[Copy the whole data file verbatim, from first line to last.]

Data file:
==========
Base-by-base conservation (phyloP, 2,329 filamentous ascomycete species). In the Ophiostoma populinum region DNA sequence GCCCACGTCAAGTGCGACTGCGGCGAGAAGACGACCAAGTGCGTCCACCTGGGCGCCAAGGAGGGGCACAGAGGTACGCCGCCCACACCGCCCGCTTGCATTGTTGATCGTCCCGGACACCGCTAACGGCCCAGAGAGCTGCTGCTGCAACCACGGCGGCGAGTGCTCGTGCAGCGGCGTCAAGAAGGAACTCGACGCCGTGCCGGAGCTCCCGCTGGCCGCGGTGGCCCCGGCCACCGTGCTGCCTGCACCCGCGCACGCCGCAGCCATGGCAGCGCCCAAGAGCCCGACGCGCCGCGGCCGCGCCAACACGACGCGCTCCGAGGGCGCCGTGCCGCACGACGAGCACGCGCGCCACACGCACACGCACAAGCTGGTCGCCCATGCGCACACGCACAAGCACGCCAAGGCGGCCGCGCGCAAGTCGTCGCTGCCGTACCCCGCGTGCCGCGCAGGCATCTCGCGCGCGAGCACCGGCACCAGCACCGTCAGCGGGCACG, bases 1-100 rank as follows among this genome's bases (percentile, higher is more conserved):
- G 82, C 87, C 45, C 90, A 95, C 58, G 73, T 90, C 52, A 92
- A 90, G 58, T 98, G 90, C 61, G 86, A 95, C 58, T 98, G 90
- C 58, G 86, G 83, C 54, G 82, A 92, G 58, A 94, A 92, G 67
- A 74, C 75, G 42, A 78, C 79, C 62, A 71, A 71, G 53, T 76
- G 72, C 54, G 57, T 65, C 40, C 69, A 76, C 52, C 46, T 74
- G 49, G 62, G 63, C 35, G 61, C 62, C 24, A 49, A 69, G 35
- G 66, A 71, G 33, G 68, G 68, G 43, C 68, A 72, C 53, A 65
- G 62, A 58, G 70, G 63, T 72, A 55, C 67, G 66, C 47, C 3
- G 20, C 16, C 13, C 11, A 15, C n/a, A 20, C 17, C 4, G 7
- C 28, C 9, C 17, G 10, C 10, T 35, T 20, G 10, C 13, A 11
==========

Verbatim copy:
Base-by-base conservation (phyloP, 2,329 filamentous ascomycete species). In the Ophiostoma populinum region DNA sequence GCCCACGTCAAGTGCGACTGCGGCGAGAAGACGACCAAGTGCGTCCACCTGGGCGCCAAGGAGGGGCACAGAGGTACGCCGCCCACACCGCCCGCTTGCATTGTTGATCGTCCCGGACACCGCTAACGGCCCAGAGAGCTGCTGCTGCAACCACGGCGGCGAGTGCTCGTGCAGCGGCGTCAAGAAGGAACTCGACGCCGTGCCGGAGCTCCCGCTGGCCGCGGTGGCCCCGGCCACCGTGCTGCCTGCACCCGCGCACGCCGCAGCCATGGCAGCGCCCAAGAGCCCGACGCGCCGCGGCCGCGCCAACACGACGCGCTCCGAGGGCGCCGTGCCGCACGACGAGCACGCGCGCCACACGCACACGCACAAGCTGGTCGCCCATGCGCACACGCACAAGCACGCCAAGGCGGCCGCGCGCAAGTCGTCGCTGCCGTACCCCGCGTGCCGCGCAGGCATCTCGCGCGCGAGCACCGGCACCAGCACCGTCAGCGGGCACG, bases 1-100 rank as follows among this genome's bases (percentile, higher is more conserved):
- G 82, C 87, C 45, C 90, A 95, C 58, G 73, T 90, C 52, A 92
- A 90, G 58, T 98, G 90, C 61, G 86, A 95, C 58, T 98, G 90
- C 58, G 86, G 83, C 54, G 82, A 92, G 58, A 94, A 92, G 67
- A 74, C 75, G 42, A 78, C 79, C 62, A 71, A 71, G 53, T 76
- G 72, C 54, G 57, T 65, C 40, C 69, A 76, C 52, C 46, T 74
- G 49, G 62, G 63, C 35, G 61, C 62, C 24, A 49, A 69, G 35
- G 66, A 71, G 33, G 68, G 68, G 43, C 68, A 72, C 53, A 65
- G 62, A 58, G 70, G 63, T 72, A 55, C 67, G 66, C 47, C 3
- G 20, C 16, C 13, C 11, A 15, C n/a, A 20, C 17, C 4, G 7
- C 28, C 9, C 17, G 10, C 10, T 35, T 20, G 10, C 13, A 11